Minnie was born in 1884, probably in Idaho, to 56 year old William West, and teenager Mary Taylor. William, already married, took Mary as a second wife, and when the marriage ended almost immediately after Minnie's birth, Mary left the home and Minnie was raised by William and his first wife Ann. And that is about all we know about her childhood.
What fascinates me about Minnie is that every "fact" I find about her is uncertain. Her life, much like her mother's, is a bit shrouded in mystery. Her details offer more questions than answers. Why did William take a teenage bride so late in life? Plural marriage was common among Mormons then, but William had been a one-wife man for over 15 years when he married the very young Mary, and had only one child with her before the marriage ended, making it an unusual situation, even for polygamist Mormons. Did she know Mary was her mother, or did she grow up believing Ann was? The few stories that survive about Minnie indicate she had no contact with her mother until the year after her father died, despite them living fairly close to one another. Does this mean she didn't find out about Mary until William died? Does it mean she knew about Mary but was not allowed to see her? Does it mean Mary chose not to contact Minnie, or that Minnie chose not to contact Mary? How did she feel about having half-siblings the same age as her own children? Why can no one identify her in a photograph? I've been in contact with many of her living relations, and not one of them can confirm that the photos thought to be of her definitely are. Why did she die so young of an unmentioned illness, and why did Clarence, who by all accounts was very much in love with her, remarry less than a year after her death?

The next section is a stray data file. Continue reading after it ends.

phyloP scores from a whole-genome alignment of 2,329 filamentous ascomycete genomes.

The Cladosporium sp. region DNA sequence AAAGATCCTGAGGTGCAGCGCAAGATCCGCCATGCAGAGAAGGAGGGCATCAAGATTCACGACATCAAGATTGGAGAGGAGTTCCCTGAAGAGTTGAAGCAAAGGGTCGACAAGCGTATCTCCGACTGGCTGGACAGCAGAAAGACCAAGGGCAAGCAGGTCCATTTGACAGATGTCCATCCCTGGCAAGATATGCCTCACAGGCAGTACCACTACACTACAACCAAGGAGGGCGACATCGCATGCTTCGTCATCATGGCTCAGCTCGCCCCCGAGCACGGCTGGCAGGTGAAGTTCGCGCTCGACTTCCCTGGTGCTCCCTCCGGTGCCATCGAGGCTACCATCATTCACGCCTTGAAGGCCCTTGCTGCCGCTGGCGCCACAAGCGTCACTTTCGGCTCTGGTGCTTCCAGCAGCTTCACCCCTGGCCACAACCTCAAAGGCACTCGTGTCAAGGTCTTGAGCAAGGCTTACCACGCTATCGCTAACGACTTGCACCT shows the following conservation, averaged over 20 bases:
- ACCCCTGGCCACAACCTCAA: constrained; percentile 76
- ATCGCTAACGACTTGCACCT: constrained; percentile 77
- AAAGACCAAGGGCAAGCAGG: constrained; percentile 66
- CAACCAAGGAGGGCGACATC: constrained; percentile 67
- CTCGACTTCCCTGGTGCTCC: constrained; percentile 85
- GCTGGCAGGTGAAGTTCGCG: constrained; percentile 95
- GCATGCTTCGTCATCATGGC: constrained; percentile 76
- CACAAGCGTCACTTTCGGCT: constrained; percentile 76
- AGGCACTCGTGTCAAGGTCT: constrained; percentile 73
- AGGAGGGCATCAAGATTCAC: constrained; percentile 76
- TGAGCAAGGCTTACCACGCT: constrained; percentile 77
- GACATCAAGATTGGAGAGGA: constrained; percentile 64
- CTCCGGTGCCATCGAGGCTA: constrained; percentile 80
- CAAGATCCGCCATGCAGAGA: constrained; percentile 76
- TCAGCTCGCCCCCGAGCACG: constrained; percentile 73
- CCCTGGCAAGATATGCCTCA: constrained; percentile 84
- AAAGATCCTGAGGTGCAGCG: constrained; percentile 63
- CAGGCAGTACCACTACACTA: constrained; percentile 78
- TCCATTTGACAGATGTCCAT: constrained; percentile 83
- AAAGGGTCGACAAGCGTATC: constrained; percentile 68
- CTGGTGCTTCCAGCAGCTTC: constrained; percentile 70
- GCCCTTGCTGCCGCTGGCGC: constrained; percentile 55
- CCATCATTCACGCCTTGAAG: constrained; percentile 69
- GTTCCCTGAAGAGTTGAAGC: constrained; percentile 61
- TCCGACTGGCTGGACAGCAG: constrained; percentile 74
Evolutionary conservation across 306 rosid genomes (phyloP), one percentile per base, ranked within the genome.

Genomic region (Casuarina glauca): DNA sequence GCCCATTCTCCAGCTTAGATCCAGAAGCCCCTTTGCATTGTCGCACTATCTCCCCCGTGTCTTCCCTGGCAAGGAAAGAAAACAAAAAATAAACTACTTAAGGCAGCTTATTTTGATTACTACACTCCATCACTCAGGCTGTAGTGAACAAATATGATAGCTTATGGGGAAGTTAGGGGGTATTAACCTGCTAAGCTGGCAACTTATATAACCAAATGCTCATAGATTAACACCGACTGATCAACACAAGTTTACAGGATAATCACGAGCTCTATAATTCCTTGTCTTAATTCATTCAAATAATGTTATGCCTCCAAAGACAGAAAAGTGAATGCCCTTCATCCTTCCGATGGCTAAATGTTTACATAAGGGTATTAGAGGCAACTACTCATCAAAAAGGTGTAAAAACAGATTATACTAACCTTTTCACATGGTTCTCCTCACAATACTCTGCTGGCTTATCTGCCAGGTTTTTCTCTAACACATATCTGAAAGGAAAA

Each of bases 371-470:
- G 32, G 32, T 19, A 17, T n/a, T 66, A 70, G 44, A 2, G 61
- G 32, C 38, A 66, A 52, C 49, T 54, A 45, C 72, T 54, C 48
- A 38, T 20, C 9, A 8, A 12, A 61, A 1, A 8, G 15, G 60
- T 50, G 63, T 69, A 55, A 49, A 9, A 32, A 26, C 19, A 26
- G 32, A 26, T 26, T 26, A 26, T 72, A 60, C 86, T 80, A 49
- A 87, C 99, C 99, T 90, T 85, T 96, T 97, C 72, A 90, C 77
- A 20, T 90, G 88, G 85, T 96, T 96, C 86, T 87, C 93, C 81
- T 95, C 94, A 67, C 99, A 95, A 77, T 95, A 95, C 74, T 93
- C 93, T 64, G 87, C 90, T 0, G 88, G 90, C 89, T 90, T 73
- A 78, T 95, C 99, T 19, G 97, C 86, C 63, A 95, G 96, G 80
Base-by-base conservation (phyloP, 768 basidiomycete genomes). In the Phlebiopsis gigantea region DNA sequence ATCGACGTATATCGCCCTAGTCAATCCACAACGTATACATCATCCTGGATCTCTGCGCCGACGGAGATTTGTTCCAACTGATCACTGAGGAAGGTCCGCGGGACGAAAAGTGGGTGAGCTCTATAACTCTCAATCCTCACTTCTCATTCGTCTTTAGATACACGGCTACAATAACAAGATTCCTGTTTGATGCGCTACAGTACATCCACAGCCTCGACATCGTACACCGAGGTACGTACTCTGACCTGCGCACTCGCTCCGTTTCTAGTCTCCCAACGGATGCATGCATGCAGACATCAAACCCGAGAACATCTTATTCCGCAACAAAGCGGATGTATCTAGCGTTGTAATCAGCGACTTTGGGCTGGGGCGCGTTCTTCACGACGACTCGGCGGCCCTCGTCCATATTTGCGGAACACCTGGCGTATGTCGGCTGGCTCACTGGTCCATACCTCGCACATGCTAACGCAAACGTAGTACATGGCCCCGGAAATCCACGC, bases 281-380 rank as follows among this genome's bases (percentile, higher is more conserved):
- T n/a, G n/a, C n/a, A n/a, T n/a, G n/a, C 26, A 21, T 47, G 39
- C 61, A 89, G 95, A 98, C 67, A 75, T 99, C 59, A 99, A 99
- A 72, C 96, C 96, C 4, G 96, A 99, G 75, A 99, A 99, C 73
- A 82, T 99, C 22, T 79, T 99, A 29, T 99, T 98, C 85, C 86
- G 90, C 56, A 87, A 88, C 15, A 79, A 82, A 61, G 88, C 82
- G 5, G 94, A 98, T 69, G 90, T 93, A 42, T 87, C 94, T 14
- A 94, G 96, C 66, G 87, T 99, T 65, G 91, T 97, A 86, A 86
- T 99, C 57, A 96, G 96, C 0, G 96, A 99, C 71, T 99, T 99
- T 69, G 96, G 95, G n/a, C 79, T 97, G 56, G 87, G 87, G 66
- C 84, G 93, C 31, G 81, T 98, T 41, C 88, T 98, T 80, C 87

There is something about Minnie's story, or lack thereof, that leaves me desperate to get to know her better. The little we do know - that she likely had a fairly confusing childhood and adolescence, that she married into a prominent Mormon family, that she was an active member in the church known for her kindness and generosity, that she turned down work to stay home with her children, that she died fairly young for unknown reasons - makes her life a tale I want to know so much more about. All at once, she seems popular yet lonely, loved yet abandoned, fulfilled yet rushed through life. She was well-liked in her time but cannot be pointed out in a photograph now. She was well-known, yet few records of her existence survive. She gave way to many generations, but died before any of them could meet her.
She is my great-great-grandmother, and keeps my passion for genealogy alive.